A main shortcoming of the present case was that the duration of preoperative pacemaker reprogramming was too short and should have been evaluated to determine whether it was long enough until the end of liver transplantation. An unexpected pacemaker mode reversal to the original DDD setting can increase the risk of EMI. Common consequences of EMI are inappropriate inhibition or triggering of pacemaker signals, and reversal to asynchronous pacing. In particular, EMI oversensing by the atrial channel of the pacemaker in DDD mode can result in pacemaker-mediated tachycardia.
To prevent potential interference, bipolar electrical diathermy is considered safer than monopolar diathermy. If monopolar diathermy is required, it should be used in cutting rather than coagulation mode, and limited to 1-2 bursts after 10-s pauses. If EMI is likely to occur, the pacemaker should be set to asynchronous mode (ex. VOO, DOO) by reprogramming the device or using a magnet [2,8]. The major advantages of magnets are that they are reversible, easily available, and do not require specialists. However, the indiscriminate application of magnets can cause potential hazards [9]. The magnet cannot switch pacemaker mode if it is positioned incorrectly. Magnet may not alter pacemaker mode in patients who are obese or have abdominal or submuscular implants. In addition, magnet behavior can be unpredictable when applied to pacemakers with low battery voltage. To prevent fatal intraoperative arrhythmias, equipment should be available for external defibrillation and temporary pacing. If it is difficult to approach the chest wall during the procedure, an external patch should be attached before surgery. Defibrillator pads should be placed at least 10-15 cm away from the pacemaker to prevent damaging of the device. Postoperatively, the patient’s cardiac rate and rhythm should be monitored continuously, and pacemaker function should be immediately interrogated [2].
If a pacemaker fails to pace the ventricle, several causes of pacemaker malfunction should be considered. In recent devices, generator and lead failures are relatively rare. Additional conditions, such as acid-base or electrolyte imbalances, myocardial ischemia, or elevated plasma concentrations of antiarrhythmic drugs may contribute as possible causes [10]. In this case, acid-base and electrolyte imbalances were ruled out by performing arterial blood gas analysis. Additionally, the pacing threshold usually increases in cases of pacemaker malfunction caused by myocardial ischemia [11]. Myocardial ischemia can be confirmed using coronary angiography.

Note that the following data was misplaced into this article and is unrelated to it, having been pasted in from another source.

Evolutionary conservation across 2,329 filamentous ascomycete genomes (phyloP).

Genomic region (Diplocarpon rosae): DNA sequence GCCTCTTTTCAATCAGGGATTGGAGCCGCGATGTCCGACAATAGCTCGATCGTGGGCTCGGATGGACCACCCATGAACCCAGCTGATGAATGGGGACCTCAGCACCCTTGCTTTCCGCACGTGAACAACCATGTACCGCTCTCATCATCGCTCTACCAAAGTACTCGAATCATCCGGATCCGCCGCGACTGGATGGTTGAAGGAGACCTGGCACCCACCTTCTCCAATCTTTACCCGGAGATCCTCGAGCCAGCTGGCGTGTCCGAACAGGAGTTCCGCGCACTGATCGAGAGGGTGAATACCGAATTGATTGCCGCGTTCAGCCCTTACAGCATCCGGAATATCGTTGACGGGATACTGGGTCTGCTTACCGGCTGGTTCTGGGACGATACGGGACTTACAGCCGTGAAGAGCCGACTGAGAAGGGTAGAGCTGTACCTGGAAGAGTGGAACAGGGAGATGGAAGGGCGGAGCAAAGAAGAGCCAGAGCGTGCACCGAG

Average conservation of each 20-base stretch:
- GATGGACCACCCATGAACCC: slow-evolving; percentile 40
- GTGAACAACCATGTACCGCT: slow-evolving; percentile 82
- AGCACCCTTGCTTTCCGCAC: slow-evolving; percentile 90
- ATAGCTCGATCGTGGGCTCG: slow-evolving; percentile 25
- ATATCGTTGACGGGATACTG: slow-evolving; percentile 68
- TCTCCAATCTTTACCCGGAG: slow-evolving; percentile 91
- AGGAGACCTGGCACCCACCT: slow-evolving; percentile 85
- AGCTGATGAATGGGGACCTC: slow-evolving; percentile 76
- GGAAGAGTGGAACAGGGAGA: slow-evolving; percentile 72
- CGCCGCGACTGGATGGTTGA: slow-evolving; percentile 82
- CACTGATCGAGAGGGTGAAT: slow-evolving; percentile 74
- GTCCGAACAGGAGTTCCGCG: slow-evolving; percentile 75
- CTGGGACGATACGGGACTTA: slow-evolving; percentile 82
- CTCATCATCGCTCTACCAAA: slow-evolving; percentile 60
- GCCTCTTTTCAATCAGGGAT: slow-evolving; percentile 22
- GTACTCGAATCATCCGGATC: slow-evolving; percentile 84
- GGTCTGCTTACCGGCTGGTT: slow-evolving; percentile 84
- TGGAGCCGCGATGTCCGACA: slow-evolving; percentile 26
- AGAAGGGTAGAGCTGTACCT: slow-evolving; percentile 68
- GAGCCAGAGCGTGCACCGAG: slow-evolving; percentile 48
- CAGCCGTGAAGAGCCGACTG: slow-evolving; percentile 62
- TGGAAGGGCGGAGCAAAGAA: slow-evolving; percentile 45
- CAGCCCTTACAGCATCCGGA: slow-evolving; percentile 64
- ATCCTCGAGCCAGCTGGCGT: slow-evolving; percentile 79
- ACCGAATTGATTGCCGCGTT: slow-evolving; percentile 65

To manage this situation, the patient’s escape rate and cardiac rhythm should be analyzed. If the rate is slow, intravenous atropine 0.5 mg or isoproterenol infusion (1-2 μg/min) may be considered as medical treatment [12]. Cardiopulmonary resuscitation and advanced cardiac life support are not contraindicated when hemodynamic instability occurs because of pacemaker malfunction. Defibrillation or cardioversion can be performed, but the current may damage the pacing and sensing circuits of the pacemaker. To minimize this risk, the defibrillation paddle should be located as far as possible from the generator. Additionally, external pacing should be considered for possible pacing failure after defibrillation or cardioversion [13].